Lifestyle and environmental factors might not be the only cause of cancer, a new study suggests. Every new case of cancer depends on a collection of specific mutations in our DNA, and a sweeping new study finds that 66% of the mutations that put us at risk for cancer are the result of unavoidable errors made by cells as they copy themselves millions of times throughout our lives. In other words cancer can strike anybody. This research was published on Thursday in the journal Science, by geneticist Bert Vogelstein and biostatistician Cristian Tomasetti from Johns Hopkins Kimmel Cancer Center at Baltimore, US.
"These copying mistakes are a potent source of cancer mutations that historically have been scientifically undervalued, and this new work provides the first estimate of the fraction of mutations caused by these mistakes", said the paper's lead author Cristian Tomasetti.
All 32 types of cancer were examined by the researchers and it was estimated that 66% of cancer mutations result from copying errors, 29% can be attributed to lifestyle or environmental factors, and the remaining 5% are inherited. They found a strong correlation between cancer incidence and normal cell divisions among 17 cancer types, regardless of the countries' environment or stage of economic development.
This does not undermines the value of lifestyle factors like smoking or exposure to toxic chemicals as they are also very important factors causing nearly a third of cancers. Co-author Bert Vogelstein emphasized that we need to continue to encourage people to avoid environmental agents and lifestyles that increase their risk of developing cancer mutations.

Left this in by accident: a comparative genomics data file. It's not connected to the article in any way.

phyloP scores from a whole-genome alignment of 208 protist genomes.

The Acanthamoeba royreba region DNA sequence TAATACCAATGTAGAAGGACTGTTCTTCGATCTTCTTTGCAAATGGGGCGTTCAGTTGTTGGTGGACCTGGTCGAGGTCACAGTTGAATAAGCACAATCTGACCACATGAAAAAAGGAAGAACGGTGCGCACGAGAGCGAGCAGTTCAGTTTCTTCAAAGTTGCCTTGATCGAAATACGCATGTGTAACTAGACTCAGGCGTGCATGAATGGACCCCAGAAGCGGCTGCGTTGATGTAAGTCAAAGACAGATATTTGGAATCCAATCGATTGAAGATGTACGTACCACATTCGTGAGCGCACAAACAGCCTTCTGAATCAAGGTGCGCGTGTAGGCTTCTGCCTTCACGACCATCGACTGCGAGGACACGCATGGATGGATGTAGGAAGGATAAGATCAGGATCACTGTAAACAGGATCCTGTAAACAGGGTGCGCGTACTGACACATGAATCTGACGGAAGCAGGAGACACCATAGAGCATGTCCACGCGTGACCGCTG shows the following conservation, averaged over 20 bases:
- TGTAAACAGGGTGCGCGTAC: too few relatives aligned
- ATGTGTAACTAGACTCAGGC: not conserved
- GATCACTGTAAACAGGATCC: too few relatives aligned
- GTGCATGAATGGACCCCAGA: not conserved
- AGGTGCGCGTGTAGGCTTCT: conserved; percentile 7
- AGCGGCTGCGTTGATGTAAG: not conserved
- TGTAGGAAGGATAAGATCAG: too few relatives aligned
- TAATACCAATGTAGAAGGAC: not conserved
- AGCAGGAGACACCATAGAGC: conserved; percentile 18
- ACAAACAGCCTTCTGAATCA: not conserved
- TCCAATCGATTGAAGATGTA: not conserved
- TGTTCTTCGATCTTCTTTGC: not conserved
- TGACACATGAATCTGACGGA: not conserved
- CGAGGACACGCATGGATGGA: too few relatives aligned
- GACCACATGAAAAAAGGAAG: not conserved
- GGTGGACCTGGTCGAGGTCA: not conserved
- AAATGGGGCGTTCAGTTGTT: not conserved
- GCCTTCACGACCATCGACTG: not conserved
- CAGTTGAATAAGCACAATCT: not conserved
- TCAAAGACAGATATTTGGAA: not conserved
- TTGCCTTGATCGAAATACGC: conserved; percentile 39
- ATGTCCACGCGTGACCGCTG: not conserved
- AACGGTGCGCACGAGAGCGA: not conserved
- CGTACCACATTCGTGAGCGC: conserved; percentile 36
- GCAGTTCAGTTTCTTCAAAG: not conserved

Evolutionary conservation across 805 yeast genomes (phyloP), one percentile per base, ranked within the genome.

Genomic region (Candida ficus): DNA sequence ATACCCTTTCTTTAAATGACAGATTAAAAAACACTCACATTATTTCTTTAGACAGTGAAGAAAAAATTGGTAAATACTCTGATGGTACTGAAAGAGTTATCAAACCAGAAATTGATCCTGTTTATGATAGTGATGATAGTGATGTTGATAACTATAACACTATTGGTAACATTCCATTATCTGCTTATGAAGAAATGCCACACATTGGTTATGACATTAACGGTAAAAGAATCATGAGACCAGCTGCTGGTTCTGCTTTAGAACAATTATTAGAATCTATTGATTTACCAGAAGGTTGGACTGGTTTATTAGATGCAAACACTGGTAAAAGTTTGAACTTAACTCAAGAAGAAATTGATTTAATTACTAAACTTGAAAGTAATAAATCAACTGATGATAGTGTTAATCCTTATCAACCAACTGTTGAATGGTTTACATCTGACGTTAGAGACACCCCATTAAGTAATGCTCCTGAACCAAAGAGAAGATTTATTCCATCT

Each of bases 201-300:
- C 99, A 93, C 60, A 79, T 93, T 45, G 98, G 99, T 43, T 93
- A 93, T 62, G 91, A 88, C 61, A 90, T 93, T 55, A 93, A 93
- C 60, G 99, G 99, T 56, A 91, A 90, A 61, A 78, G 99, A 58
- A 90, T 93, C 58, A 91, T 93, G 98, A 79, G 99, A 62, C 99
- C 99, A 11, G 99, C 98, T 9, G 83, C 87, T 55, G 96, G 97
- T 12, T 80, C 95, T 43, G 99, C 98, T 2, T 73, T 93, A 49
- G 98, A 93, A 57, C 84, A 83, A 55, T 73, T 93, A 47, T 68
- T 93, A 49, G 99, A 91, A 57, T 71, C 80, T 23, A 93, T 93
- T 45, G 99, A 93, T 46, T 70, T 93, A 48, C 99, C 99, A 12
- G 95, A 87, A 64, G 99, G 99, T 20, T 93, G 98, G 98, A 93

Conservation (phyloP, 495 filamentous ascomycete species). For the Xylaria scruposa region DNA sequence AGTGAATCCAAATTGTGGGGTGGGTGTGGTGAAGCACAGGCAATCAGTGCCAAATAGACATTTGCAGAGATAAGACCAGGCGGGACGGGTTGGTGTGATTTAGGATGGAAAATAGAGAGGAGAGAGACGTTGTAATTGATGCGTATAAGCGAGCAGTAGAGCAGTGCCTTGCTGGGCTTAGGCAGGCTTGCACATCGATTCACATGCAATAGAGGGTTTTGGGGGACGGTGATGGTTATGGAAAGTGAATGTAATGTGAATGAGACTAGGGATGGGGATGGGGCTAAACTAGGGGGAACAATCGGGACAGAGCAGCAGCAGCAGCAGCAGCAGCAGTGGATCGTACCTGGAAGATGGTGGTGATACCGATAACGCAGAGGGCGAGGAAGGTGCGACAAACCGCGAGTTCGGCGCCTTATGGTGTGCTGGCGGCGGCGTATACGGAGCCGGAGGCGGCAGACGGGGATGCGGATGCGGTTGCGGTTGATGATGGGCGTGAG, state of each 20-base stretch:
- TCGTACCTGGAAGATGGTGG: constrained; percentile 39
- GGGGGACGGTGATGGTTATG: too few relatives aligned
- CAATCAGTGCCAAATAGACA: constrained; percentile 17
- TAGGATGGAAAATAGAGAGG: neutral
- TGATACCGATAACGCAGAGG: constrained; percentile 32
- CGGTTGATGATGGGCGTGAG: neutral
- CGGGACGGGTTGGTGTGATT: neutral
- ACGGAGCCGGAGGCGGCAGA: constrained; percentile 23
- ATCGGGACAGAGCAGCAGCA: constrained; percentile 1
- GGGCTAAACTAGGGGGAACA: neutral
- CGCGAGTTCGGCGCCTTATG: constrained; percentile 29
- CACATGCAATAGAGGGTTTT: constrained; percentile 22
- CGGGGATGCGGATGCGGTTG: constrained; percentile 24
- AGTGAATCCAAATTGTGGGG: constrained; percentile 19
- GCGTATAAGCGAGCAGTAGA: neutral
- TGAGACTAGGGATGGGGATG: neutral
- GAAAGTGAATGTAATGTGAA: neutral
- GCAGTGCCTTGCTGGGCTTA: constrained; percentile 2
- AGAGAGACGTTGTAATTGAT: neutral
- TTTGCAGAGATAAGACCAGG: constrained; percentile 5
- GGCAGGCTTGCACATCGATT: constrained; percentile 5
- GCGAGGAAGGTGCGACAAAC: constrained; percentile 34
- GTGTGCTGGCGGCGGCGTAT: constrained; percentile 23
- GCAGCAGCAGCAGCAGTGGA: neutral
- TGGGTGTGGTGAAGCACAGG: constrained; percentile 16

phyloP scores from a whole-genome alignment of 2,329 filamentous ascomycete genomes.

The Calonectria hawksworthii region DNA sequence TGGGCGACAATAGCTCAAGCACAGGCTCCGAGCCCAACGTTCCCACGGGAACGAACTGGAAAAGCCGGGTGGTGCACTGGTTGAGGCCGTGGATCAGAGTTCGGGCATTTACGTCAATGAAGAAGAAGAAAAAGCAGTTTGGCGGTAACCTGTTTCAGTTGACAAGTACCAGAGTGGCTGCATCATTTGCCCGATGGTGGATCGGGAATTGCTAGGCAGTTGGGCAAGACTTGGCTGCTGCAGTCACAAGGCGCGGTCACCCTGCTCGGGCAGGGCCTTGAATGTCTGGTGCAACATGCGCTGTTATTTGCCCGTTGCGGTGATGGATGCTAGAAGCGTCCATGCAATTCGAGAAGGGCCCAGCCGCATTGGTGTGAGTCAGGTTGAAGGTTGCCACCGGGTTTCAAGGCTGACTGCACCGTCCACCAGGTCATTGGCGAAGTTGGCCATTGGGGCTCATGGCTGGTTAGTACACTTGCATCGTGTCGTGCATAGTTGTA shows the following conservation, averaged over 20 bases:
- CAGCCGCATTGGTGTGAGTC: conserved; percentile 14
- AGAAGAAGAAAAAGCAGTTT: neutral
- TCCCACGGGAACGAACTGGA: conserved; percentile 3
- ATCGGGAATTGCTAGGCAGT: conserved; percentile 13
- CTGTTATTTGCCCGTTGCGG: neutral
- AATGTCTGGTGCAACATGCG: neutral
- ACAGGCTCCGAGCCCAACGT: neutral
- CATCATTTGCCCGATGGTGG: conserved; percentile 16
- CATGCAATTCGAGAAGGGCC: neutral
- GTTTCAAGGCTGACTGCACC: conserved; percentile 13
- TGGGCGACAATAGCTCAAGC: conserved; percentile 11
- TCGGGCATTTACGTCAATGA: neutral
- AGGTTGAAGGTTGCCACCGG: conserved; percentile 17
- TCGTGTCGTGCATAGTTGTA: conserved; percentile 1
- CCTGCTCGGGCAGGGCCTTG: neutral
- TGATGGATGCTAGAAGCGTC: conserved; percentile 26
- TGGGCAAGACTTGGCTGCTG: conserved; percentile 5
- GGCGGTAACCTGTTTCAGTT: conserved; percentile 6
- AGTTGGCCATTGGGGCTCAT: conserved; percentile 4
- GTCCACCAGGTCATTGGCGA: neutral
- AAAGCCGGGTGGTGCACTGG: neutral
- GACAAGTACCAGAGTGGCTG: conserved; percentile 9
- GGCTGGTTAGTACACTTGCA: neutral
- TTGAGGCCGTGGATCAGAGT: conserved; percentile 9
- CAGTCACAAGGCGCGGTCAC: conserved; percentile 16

Vogelstein also focuses on two reasons that are of importance the new study:
"We hope this research offers comfort to the literally millions of patients who have developed cancer but have led near perfect lifestyles. Non-smokers who have avoided the sun, these cancer patients eat healthy diets, exercised and done everything to prevent cancer. But they still get it", said Vogelstein.
When it comes to the parent of a child with cancer, they think they either transmitted a bad gene or exposed their child to an environmental agent that caused disease. "This causes a tremendous amount of guilt," said Vogelstein, who is also a pediatrician and has seen such cases.
The second reason the study is important is because cancer will strike about 1.6 million people in the United States this year. "And it will kill 600,000 of us," said Vogelstein. "We need a completely new strategy."
According to Vogelstein it is important to recognize that these enemies exist and hopes new awareness of these random mutations will inspire many scientists to "devote their efforts to various strategies to limit the damage that these internal enemies do".